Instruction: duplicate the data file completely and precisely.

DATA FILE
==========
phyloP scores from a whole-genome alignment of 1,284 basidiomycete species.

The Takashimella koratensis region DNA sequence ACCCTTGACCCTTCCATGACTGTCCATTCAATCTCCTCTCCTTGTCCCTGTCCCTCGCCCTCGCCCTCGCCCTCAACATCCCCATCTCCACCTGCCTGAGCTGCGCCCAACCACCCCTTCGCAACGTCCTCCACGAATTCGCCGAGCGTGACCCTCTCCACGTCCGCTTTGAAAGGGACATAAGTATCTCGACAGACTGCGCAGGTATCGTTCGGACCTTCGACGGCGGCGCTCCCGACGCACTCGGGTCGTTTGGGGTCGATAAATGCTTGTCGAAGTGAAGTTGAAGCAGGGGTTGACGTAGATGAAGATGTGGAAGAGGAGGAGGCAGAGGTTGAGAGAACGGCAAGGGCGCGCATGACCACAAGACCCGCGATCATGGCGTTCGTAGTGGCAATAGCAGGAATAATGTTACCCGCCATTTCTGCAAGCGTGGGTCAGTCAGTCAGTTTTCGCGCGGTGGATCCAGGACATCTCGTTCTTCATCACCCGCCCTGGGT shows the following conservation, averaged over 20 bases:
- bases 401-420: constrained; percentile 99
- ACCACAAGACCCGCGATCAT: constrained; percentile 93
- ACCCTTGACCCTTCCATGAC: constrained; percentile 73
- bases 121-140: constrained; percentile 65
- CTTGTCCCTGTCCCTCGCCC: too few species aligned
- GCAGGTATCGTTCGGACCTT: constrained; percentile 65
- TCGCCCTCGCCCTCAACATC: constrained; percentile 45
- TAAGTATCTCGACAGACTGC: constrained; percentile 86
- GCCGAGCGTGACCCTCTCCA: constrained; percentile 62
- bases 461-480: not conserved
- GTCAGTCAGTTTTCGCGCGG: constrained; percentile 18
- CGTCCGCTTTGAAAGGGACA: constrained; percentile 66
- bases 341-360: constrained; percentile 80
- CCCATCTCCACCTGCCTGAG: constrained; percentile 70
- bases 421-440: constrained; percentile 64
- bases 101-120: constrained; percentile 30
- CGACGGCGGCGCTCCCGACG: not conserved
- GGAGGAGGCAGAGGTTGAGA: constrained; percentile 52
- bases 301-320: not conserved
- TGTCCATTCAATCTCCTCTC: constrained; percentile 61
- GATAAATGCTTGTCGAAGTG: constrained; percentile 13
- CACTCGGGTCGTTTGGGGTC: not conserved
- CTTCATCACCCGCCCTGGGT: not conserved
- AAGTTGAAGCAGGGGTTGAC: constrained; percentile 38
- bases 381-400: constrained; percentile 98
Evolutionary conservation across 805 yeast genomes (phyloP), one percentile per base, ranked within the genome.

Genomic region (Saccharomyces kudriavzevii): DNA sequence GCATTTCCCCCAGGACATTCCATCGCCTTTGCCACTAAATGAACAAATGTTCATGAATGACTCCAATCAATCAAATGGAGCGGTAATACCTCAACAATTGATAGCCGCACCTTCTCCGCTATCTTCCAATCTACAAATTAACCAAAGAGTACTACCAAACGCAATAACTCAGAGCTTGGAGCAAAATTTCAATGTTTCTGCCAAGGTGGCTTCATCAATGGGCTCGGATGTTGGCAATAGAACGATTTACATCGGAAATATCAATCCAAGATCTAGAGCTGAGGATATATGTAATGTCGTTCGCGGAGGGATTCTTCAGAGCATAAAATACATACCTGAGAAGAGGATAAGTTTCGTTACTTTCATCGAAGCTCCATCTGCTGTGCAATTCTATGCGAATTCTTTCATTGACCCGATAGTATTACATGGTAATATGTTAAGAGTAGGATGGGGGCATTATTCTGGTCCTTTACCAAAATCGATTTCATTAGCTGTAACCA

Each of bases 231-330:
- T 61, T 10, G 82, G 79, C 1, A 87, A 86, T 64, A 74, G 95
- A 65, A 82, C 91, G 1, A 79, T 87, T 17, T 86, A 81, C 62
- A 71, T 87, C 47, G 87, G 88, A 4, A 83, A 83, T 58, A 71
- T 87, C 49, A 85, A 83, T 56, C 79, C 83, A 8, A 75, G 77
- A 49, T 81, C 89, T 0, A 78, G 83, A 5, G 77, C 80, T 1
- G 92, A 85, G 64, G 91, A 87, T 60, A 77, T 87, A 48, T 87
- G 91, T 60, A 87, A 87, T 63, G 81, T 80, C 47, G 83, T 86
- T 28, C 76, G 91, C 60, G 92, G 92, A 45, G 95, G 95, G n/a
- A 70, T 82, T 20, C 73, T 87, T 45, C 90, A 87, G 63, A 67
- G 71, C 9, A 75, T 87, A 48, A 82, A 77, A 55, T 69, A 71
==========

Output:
phyloP scores from a whole-genome alignment of 1,284 basidiomycete species.

The Takashimella koratensis region DNA sequence ACCCTTGACCCTTCCATGACTGTCCATTCAATCTCCTCTCCTTGTCCCTGTCCCTCGCCCTCGCCCTCGCCCTCAACATCCCCATCTCCACCTGCCTGAGCTGCGCCCAACCACCCCTTCGCAACGTCCTCCACGAATTCGCCGAGCGTGACCCTCTCCACGTCCGCTTTGAAAGGGACATAAGTATCTCGACAGACTGCGCAGGTATCGTTCGGACCTTCGACGGCGGCGCTCCCGACGCACTCGGGTCGTTTGGGGTCGATAAATGCTTGTCGAAGTGAAGTTGAAGCAGGGGTTGACGTAGATGAAGATGTGGAAGAGGAGGAGGCAGAGGTTGAGAGAACGGCAAGGGCGCGCATGACCACAAGACCCGCGATCATGGCGTTCGTAGTGGCAATAGCAGGAATAATGTTACCCGCCATTTCTGCAAGCGTGGGTCAGTCAGTCAGTTTTCGCGCGGTGGATCCAGGACATCTCGTTCTTCATCACCCGCCCTGGGT shows the following conservation, averaged over 20 bases:
- bases 401-420: constrained; percentile 99
- ACCACAAGACCCGCGATCAT: constrained; percentile 93
- ACCCTTGACCCTTCCATGAC: constrained; percentile 73
- bases 121-140: constrained; percentile 65
- CTTGTCCCTGTCCCTCGCCC: too few species aligned
- GCAGGTATCGTTCGGACCTT: constrained; percentile 65
- TCGCCCTCGCCCTCAACATC: constrained; percentile 45
- TAAGTATCTCGACAGACTGC: constrained; percentile 86
- GCCGAGCGTGACCCTCTCCA: constrained; percentile 62
- bases 461-480: not conserved
- GTCAGTCAGTTTTCGCGCGG: constrained; percentile 18
- CGTCCGCTTTGAAAGGGACA: constrained; percentile 66
- bases 341-360: constrained; percentile 80
- CCCATCTCCACCTGCCTGAG: constrained; percentile 70
- bases 421-440: constrained; percentile 64
- bases 101-120: constrained; percentile 30
- CGACGGCGGCGCTCCCGACG: not conserved
- GGAGGAGGCAGAGGTTGAGA: constrained; percentile 52
- bases 301-320: not conserved
- TGTCCATTCAATCTCCTCTC: constrained; percentile 61
- GATAAATGCTTGTCGAAGTG: constrained; percentile 13
- CACTCGGGTCGTTTGGGGTC: not conserved
- CTTCATCACCCGCCCTGGGT: not conserved
- AAGTTGAAGCAGGGGTTGAC: constrained; percentile 38
- bases 381-400: constrained; percentile 98
Evolutionary conservation across 805 yeast genomes (phyloP), one percentile per base, ranked within the genome.

Genomic region (Saccharomyces kudriavzevii): DNA sequence GCATTTCCCCCAGGACATTCCATCGCCTTTGCCACTAAATGAACAAATGTTCATGAATGACTCCAATCAATCAAATGGAGCGGTAATACCTCAACAATTGATAGCCGCACCTTCTCCGCTATCTTCCAATCTACAAATTAACCAAAGAGTACTACCAAACGCAATAACTCAGAGCTTGGAGCAAAATTTCAATGTTTCTGCCAAGGTGGCTTCATCAATGGGCTCGGATGTTGGCAATAGAACGATTTACATCGGAAATATCAATCCAAGATCTAGAGCTGAGGATATATGTAATGTCGTTCGCGGAGGGATTCTTCAGAGCATAAAATACATACCTGAGAAGAGGATAAGTTTCGTTACTTTCATCGAAGCTCCATCTGCTGTGCAATTCTATGCGAATTCTTTCATTGACCCGATAGTATTACATGGTAATATGTTAAGAGTAGGATGGGGGCATTATTCTGGTCCTTTACCAAAATCGATTTCATTAGCTGTAACCA

Each of bases 231-330:
- T 61, T 10, G 82, G 79, C 1, A 87, A 86, T 64, A 74, G 95
- A 65, A 82, C 91, G 1, A 79, T 87, T 17, T 86, A 81, C 62
- A 71, T 87, C 47, G 87, G 88, A 4, A 83, A 83, T 58, A 71
- T 87, C 49, A 85, A 83, T 56, C 79, C 83, A 8, A 75, G 77
- A 49, T 81, C 89, T 0, A 78, G 83, A 5, G 77, C 80, T 1
- G 92, A 85, G 64, G 91, A 87, T 60, A 77, T 87, A 48, T 87
- G 91, T 60, A 87, A 87, T 63, G 81, T 80, C 47, G 83, T 86
- T 28, C 76, G 91, C 60, G 92, G 92, A 45, G 95, G 95, G n/a
- A 70, T 82, T 20, C 73, T 87, T 45, C 90, A 87, G 63, A 67
- G 71, C 9, A 75, T 87, A 48, A 82, A 77, A 55, T 69, A 71